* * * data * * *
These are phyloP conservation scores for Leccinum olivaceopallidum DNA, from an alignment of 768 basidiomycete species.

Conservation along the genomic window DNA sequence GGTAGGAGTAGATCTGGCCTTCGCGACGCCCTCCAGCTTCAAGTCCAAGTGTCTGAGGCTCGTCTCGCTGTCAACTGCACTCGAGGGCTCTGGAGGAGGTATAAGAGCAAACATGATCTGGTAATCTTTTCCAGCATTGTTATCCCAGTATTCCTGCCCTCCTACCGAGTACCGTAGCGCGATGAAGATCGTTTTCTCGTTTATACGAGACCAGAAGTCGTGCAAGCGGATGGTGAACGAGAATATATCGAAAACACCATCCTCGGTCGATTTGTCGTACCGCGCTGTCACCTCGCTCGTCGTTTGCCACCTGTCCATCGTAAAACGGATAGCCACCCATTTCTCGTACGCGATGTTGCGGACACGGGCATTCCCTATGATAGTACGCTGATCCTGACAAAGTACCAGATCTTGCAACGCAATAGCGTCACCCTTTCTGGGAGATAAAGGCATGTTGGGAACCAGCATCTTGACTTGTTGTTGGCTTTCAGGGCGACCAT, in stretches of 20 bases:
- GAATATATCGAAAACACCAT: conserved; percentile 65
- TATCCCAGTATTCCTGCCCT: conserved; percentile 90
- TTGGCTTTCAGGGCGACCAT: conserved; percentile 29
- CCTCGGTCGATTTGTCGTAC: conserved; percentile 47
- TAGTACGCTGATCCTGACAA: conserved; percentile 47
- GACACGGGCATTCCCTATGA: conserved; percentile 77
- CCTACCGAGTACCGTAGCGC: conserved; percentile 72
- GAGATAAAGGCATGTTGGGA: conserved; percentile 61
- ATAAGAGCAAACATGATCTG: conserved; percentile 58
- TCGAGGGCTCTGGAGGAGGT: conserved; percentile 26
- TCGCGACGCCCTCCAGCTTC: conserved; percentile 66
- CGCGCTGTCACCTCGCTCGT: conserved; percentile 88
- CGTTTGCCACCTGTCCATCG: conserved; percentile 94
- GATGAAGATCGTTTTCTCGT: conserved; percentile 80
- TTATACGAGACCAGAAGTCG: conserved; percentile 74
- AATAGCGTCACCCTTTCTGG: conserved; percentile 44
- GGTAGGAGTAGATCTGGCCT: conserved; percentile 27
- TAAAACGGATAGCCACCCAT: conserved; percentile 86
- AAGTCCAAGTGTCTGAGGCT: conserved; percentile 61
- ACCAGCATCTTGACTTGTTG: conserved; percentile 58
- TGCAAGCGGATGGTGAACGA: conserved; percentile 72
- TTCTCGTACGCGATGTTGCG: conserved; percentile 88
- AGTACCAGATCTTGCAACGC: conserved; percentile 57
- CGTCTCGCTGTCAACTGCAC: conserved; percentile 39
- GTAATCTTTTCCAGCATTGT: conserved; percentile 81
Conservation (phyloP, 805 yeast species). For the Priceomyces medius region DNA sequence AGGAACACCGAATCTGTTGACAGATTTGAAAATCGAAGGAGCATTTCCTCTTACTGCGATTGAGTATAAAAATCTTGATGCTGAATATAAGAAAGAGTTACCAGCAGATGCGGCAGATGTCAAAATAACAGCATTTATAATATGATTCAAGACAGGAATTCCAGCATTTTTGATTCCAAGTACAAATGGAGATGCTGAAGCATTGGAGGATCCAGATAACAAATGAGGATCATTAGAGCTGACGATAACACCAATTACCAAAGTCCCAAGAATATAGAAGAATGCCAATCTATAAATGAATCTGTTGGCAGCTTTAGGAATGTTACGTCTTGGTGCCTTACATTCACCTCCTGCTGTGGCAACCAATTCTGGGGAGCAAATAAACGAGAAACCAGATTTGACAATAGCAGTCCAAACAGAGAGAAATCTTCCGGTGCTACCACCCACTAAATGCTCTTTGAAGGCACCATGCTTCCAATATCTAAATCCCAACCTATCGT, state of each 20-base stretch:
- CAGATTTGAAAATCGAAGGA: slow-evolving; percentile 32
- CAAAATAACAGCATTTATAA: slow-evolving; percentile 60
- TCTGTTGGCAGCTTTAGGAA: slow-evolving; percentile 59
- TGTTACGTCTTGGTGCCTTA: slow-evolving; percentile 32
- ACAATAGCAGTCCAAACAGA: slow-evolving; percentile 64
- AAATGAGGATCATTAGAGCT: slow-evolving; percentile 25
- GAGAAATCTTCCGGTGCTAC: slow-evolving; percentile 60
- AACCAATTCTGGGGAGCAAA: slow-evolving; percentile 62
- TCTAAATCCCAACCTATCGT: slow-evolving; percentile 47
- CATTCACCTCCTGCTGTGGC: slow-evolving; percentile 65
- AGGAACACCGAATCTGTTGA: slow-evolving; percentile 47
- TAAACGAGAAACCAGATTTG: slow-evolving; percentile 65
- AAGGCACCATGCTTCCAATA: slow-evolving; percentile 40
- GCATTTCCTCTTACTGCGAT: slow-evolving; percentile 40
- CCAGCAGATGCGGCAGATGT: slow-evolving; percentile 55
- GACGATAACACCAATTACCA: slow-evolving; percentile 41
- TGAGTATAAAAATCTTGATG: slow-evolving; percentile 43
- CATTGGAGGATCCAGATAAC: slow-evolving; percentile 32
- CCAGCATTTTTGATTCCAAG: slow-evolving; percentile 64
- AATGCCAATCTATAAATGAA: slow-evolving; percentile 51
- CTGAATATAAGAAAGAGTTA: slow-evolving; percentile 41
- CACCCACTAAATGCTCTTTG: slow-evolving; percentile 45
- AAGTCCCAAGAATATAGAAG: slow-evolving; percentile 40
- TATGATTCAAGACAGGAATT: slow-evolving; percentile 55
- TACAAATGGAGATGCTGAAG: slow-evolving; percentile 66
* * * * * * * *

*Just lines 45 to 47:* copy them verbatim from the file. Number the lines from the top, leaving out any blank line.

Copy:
- TGAGTATAAAAATCTTGATG: slow-evolving; percentile 43
- CATTGGAGGATCCAGATAAC: slow-evolving; percentile 32
- CCAGCATTTTTGATTCCAAG: slow-evolving; percentile 64